The Esmor facility was hastily set up in a converted warehouse just over a year ago when the U.S. government decided to "crack down" on immigrants who land at Kennedy and Newark airports with no papers.
The 240 men and 60 women detainees at the 300-bed center included Romanians, Cubans, Chinese, Russians and Sikhs, most of them seeking political asylum in the U.S. None of the detainees had been convicted of a crime. They had not even been accused of a crime. Many of them had been forced to flee their homelands due to poverty or persecution. They came to this country seeking the "American Dream" of freedom and democracy. What awaited them, however, was a nightmare of concentration camp imprisonment and brutal mistreatment. One young Somali woman told of being tortured and imprisoned in her homeland before fleeing to this country only to be imprisoned and brutalized yet again.
The detainees were "warehoused" inside the crowded, windowless facility for months while awaiting hearings. Some detainees say they were physically and sexually assaulted by guards. The female detainees complained of sexual abuse and guards spying on them while they showered. The immigrants were often shackled to their toilets or other furniture, and they were constantly taunted with ethnic slurs by Esmor guards. Former detainees say they were forced to take anti-depressant drugs, denied food or served spoiled food. Detainees objected to blaring television and bright lights kept on almost all night in crowded dormitories, as well as guards pushing them around and trying to pick fights with them.
"They were really acting in self defense," said Peter Schey, an attorney at the Center for Human Rights and Constitutional Law, who filed a class action suit against Esmor in April. After the uprising the detainees were dispersed to widely scattered prisons and county jails in an attempt to silence them and keep their story from coming out.
The detainees released the following list of demands to the press, but to our knowledge the only publication to print it is the Revolutionary Worker. The demands are: 1) We should be treated as "Prisoners of Conscious" and not criminals. 2) We are entitled to a fair hearing. 3) We should not be used as an avenue to acquire wealth. 4) We need our freedom. 5) Conditions of detention are unacceptable. 6) We are covered by the 1947 United Nations Universal Declaration of Human Rights -- right to life, liberty and property. 7) The INS and the U.S. government should observe the United Nations laws on refugee status. 8) Asylum seekers should not be kept in jails with hardened criminals. 9) Our trials are not democratic.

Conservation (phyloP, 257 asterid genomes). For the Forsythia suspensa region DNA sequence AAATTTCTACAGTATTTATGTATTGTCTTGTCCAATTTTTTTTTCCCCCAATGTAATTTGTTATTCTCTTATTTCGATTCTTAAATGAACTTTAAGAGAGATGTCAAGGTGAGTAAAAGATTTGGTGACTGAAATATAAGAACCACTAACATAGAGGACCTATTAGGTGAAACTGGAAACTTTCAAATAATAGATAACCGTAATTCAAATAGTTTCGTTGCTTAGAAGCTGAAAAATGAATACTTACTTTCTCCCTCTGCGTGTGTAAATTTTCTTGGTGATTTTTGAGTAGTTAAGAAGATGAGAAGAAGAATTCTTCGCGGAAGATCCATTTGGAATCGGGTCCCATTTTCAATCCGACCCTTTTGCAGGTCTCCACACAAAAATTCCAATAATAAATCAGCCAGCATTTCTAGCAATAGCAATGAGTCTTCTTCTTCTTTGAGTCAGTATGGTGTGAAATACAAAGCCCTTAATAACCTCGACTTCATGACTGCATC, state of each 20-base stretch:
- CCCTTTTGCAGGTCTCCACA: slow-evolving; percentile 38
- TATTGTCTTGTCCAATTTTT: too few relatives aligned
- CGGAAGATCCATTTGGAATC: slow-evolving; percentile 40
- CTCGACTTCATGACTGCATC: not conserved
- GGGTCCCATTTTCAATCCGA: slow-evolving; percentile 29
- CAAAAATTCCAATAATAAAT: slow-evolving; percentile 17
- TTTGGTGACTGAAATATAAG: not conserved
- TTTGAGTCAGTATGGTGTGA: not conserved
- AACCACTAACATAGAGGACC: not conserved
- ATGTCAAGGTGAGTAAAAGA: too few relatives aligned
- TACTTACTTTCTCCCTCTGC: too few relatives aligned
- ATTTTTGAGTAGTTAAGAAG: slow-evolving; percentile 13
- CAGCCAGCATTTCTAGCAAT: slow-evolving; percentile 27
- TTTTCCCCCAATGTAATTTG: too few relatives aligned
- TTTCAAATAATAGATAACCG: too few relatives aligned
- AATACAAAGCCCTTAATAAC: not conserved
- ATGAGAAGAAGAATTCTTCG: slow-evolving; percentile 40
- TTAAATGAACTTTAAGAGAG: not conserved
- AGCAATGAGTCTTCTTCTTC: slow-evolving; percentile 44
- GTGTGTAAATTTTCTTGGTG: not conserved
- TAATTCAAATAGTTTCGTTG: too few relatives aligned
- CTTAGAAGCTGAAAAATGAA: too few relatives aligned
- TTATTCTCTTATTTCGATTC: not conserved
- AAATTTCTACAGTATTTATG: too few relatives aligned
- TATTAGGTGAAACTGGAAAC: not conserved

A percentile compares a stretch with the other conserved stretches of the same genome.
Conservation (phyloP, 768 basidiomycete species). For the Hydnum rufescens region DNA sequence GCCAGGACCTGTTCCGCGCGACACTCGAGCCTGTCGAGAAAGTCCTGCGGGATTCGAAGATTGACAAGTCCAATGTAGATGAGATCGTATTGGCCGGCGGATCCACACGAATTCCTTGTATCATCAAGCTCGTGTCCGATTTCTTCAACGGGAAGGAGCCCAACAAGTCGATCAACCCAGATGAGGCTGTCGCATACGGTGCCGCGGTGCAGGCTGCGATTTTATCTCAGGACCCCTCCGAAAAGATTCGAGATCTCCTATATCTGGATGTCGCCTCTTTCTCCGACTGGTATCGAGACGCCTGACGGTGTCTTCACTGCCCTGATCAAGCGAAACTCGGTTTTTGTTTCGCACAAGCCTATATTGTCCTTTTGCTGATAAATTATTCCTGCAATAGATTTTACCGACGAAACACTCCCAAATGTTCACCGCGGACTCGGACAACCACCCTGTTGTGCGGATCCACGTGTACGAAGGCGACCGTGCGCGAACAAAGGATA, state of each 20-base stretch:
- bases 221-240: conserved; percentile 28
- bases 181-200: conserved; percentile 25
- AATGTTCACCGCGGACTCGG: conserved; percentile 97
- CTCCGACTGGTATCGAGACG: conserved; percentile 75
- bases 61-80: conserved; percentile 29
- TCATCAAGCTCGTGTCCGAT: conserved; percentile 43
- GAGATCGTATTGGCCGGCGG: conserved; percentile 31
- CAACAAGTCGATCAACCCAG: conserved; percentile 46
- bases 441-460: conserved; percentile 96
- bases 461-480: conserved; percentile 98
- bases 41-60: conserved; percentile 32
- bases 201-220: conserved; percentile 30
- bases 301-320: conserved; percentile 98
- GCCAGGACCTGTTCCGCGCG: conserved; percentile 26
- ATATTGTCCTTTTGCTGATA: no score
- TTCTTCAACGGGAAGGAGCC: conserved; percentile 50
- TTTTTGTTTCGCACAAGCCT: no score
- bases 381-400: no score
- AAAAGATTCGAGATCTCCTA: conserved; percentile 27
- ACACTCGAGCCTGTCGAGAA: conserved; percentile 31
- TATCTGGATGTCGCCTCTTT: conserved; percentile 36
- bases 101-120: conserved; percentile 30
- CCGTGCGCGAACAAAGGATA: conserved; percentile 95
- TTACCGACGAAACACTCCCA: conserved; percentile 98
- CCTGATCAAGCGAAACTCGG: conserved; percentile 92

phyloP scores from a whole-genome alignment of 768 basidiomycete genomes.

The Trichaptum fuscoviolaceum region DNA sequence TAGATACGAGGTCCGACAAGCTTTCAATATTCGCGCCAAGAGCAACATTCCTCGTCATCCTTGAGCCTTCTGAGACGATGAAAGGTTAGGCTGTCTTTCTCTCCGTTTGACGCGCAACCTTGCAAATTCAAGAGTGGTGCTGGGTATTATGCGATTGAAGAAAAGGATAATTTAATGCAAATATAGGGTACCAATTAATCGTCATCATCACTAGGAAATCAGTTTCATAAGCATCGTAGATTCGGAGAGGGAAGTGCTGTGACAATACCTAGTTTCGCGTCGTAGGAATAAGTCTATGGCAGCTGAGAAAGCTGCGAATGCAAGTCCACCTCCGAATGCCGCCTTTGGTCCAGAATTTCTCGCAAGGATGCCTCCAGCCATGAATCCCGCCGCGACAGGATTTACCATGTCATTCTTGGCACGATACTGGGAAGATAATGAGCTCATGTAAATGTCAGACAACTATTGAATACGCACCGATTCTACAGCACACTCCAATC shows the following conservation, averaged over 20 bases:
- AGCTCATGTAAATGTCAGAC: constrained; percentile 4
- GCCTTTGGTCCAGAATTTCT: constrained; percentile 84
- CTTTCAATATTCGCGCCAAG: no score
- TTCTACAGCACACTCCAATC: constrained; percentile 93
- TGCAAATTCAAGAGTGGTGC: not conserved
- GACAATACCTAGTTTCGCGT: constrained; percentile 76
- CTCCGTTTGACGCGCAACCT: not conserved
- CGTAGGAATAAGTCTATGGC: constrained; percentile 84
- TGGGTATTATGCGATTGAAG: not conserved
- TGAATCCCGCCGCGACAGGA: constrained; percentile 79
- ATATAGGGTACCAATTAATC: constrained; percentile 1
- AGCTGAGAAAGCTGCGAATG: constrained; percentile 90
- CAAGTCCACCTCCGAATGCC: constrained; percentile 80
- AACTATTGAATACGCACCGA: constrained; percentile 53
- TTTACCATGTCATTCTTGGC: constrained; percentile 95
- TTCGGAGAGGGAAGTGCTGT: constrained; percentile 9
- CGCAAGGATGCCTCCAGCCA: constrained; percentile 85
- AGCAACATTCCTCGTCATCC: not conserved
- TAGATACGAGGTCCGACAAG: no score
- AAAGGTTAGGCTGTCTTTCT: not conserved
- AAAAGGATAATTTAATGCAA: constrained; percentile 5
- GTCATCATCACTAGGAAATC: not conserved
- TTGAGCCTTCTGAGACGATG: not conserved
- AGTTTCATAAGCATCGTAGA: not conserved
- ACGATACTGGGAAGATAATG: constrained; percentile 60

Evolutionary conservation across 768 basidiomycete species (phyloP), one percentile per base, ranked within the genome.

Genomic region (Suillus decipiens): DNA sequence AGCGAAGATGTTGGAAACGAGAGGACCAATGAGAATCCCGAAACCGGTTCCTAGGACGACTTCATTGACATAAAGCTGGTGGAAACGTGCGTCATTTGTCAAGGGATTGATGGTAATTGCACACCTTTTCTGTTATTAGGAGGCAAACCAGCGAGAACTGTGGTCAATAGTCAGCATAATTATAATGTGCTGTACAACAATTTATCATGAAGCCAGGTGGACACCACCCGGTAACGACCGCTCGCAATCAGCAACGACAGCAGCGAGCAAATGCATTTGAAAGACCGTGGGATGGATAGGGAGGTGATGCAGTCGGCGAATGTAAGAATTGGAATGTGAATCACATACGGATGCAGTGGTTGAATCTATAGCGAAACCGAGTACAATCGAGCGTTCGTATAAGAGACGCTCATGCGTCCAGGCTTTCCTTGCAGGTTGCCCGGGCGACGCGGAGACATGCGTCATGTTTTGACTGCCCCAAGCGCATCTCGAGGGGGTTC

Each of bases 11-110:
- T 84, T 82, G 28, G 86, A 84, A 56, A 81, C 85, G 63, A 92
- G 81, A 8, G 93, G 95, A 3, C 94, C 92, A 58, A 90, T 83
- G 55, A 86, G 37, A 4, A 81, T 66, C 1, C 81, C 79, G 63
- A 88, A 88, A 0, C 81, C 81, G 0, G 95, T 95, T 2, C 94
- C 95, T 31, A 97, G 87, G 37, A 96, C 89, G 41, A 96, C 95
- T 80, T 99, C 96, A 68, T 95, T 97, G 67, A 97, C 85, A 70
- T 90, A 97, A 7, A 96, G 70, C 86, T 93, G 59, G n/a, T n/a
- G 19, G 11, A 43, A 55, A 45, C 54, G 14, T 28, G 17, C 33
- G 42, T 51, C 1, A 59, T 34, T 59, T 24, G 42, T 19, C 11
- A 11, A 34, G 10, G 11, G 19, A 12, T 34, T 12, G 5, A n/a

Esmor Correctional Services, the Melville, Long Island-based private corporation has a five-year, $54 million contract to operate the facility, manages four correctional centers (mostly boot camps and halfway houses) and six detention centers. The other detention centers are in New York, Colorado, two in Texas and one in Seattle, Washington. Esmor's stock is publicly traded, with projected earnings of $36 million this year.
INS officials said on June 19 that they expect the heavily damaged facility to reopen in 45 days and that it will continue to operate under Esmor's management. Union County, NJ prosecutor Andrew Ruotolo said that he would file a civil suit if necessary to keep that from happening. Ruotolo said that only a dozen employees--who were trained for three hours and paid $7 an hour--were guarding the facility at the time of the rebellion.
In an interview on June 20, Esmor chairperson James F. Slattery claimed that the INS was responsible for the uprising because it ordered the center built for stays averaging 90 days, while in fact delays in processing cases meant that detainees were stuck there for much longer periods. But assistant prosecutor Michael Lapolla said, "Esmor put minimal effort into this place. If privatization is the future [of corrections] then we're all in for big trouble."
Sources: The Seattle Times, June 20, 1995; Revolutionary Worker, July 2, 1995; Weekly News Update on the Americas, Issue #282, published by the Nicaragua Solidarity Network of Greater New York, 339 Lafayette Street, New York, NY 10012.
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